SALEM — The House of Representatives passed a $5.3 billion statewide transportation package Wednesday, 39-to-20.
The bipartisan yes votes exceeded the 36 that are constitutionally required to enact new taxes.
The package now heads to the Senate in the waning days of the legislative session, which must end by July 10, according to the Oregon Constitution.
However, lawmakers signaled concerns that the package could face a voter referral. In another bill, they added a provision to bump up any vote by the electorate on the transportation package to May instead of the general November election.
The10-year plan includes hikes in the gas tax, registration and title fees and new taxes on payroll, new vehicle purchases and bicycles priced more than $200.
The package also calls for congestion-priced tolling at some of Portland’s bottlenecks. The Oregon Transportation Commission is responsible for establishing the program, under the bill.
Rep. Caddy McKeown, D-Coos Bay, a chief architect of the plan, said the package is based on overwhelming feedback from Oregonians that they need congestion relief on Portland thoroughfares and more public transportation options.
“When cars and trucks grind to a standstill products take longer to get to market, workers are less productive and quality of life is degraded. Today, we can take steps to help Oregon businesses get their goods to market while also improving quality of life,” McKeown said.
Among projects specified in the plan are congestion relief on Highway 217, widening northbound Interstate 205 from Powell Boulevard to Interstate 84 and initial investment in adding new lanes to Interstate 5 through Portland’s Rose Quarter. The plan also includes other projects around the state. It will be up to the Oregon Transportation Commission to prioritize some of those projects.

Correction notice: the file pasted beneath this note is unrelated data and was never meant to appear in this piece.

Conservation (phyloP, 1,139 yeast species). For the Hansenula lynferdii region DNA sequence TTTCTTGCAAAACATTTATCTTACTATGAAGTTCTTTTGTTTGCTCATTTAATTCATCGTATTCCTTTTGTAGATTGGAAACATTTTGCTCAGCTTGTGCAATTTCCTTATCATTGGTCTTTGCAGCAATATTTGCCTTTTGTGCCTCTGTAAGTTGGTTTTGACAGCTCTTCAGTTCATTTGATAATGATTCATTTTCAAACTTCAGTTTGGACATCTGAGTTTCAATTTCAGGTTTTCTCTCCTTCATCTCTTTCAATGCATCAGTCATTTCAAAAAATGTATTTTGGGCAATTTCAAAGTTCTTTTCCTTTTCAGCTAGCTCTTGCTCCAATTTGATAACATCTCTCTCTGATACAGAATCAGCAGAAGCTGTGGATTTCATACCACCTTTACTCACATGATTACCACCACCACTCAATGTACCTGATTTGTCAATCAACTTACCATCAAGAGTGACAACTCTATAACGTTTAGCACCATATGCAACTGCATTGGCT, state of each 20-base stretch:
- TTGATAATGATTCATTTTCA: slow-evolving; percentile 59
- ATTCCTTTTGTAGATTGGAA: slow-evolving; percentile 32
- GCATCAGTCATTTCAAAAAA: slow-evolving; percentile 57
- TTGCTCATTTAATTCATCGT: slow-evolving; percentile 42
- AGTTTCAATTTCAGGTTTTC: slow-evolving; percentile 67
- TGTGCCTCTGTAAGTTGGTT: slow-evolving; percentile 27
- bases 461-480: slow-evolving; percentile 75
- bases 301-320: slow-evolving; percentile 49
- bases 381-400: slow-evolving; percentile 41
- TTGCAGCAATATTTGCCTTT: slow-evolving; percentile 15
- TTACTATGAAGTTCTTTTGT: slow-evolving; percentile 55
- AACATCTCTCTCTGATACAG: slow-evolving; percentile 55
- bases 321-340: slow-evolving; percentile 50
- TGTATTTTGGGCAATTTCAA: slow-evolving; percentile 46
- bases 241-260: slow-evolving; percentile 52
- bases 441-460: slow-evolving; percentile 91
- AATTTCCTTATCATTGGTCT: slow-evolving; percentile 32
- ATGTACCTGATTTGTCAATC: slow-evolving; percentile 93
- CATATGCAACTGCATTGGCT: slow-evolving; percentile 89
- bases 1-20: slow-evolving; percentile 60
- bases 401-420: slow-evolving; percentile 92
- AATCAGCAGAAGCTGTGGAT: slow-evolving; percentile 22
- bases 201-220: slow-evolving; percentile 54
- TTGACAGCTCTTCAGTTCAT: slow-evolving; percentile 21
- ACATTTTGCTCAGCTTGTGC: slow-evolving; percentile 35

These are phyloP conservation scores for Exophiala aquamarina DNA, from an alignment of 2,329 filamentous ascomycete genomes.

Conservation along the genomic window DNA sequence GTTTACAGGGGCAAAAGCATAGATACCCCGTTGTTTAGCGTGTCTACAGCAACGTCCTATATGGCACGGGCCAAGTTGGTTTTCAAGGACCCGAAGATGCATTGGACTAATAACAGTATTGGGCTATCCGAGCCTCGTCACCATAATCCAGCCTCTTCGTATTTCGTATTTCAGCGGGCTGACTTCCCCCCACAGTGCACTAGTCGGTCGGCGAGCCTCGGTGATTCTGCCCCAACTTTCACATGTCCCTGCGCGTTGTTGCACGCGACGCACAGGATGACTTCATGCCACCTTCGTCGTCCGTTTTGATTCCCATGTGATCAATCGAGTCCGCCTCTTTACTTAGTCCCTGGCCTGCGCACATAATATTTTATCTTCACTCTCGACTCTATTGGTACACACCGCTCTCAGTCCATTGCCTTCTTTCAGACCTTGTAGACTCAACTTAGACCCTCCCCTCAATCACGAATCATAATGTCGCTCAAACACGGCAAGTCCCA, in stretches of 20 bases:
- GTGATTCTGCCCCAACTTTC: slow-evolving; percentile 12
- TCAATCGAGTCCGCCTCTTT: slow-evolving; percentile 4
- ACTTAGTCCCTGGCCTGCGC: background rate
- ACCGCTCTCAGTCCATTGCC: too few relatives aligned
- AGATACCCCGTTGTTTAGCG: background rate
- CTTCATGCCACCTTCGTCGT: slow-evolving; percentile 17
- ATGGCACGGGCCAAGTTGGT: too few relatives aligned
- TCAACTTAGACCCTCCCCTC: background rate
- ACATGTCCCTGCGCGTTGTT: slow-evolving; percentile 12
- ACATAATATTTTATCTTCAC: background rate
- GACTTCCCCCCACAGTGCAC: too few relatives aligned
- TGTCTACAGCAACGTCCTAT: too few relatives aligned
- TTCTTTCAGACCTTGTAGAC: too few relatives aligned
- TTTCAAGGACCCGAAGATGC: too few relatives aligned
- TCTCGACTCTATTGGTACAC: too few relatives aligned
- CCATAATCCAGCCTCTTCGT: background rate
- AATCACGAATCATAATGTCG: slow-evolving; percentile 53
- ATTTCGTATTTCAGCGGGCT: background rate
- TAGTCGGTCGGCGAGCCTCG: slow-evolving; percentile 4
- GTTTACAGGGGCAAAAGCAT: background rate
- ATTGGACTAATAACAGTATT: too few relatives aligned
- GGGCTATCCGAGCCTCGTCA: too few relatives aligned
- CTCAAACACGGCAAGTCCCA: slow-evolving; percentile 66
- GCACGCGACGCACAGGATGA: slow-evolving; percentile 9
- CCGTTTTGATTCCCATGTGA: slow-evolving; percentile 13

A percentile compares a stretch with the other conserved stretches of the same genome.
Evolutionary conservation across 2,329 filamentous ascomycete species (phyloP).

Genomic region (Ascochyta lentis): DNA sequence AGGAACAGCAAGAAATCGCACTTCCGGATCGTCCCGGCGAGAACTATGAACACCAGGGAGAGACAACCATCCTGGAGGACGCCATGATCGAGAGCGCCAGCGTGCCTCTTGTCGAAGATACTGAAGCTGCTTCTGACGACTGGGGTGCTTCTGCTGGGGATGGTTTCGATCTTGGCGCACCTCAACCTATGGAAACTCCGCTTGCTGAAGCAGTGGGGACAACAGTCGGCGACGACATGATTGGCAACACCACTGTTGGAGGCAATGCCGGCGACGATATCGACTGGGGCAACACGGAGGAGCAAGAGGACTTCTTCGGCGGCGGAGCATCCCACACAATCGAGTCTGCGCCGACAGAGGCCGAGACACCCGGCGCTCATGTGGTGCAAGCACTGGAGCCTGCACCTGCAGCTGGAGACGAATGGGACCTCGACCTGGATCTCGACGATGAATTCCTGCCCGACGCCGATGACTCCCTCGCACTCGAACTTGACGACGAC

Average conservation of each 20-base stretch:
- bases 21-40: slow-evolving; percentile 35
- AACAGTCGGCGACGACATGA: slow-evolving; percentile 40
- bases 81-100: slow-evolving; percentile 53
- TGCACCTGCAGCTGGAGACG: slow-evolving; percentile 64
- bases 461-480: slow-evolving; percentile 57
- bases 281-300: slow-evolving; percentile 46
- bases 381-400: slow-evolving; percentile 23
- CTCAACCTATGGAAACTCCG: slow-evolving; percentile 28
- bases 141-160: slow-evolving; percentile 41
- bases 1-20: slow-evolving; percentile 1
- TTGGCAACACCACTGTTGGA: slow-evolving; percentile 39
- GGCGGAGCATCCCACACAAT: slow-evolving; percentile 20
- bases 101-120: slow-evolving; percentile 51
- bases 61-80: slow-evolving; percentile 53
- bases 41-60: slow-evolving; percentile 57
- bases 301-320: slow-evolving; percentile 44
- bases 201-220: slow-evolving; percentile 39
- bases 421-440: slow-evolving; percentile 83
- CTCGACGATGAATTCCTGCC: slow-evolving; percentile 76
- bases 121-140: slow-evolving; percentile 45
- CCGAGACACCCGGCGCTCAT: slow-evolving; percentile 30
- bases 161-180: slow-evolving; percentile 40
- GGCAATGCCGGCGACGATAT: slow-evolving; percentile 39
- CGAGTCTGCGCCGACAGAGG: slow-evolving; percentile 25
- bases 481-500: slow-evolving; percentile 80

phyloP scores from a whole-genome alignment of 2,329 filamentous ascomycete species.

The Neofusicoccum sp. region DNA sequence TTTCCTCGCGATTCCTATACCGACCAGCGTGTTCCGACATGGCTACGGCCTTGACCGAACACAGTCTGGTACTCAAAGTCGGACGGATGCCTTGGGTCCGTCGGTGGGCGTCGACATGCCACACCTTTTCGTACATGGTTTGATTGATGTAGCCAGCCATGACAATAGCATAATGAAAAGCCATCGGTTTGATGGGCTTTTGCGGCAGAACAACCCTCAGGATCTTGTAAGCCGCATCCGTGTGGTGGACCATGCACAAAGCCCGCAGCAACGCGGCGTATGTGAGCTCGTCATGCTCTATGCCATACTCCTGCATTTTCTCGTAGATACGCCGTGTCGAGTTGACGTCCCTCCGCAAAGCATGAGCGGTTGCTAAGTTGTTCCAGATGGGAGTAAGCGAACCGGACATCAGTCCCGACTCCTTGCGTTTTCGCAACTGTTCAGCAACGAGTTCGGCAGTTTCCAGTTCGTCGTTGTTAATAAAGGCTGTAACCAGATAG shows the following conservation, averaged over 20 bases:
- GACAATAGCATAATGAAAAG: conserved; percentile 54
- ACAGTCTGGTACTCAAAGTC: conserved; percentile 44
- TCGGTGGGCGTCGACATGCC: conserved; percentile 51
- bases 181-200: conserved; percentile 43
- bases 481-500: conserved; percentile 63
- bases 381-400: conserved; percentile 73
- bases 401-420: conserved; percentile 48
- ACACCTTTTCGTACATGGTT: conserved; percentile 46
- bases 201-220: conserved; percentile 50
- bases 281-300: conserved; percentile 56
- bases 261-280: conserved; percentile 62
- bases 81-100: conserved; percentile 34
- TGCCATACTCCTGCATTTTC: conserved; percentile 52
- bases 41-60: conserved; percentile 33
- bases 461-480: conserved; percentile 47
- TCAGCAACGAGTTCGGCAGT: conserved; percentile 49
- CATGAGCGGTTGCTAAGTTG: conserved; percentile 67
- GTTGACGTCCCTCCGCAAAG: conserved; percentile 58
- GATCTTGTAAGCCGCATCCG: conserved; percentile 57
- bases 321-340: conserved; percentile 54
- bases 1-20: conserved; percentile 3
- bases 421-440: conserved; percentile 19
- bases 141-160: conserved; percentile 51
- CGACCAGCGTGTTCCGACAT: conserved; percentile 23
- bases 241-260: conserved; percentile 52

Rep. Susan McLain, D-Forest Grove, said the plan maintains and modernizes roads and bridges and increases funding for seismic upgrades and repairs by 462 percent.
She said it will give the state a long-term and short-term economic boost, with 16,000 more short-term construction jobs.
Rep. Julie Parrish, R-West Linn, who voted no on the bill, said she opposed the launch of a tolling program on freeways, given that surveys show there is scarce support for that method of funding road projects.
“Maybe it’s just deep in our DNA,” Parrish said of respondents’ dislike of tolls.
The plan hikes the state’s existing 30-cent gas tax gradually over seven years to 40 cents. Registration fees would climb by $13 and title fees by $16 in 2018.
Beginning in 2020, the state would move toward a tiered system of registration and title fees based on a vehicle’s gas mileage.
The plan also levies a 0.5 percent tax on the purchase of new vehicles. About $12 million of the revenue from the proceeds of the vehicle excise tax would be used for rebates on the purchase of electric vehicles.
A $15 flat fee would be charged on the purchase of new adult bicycles with a price tag of more than $200. The proceeds of that would go toward paying for commuter bicycle and pedestrian paths.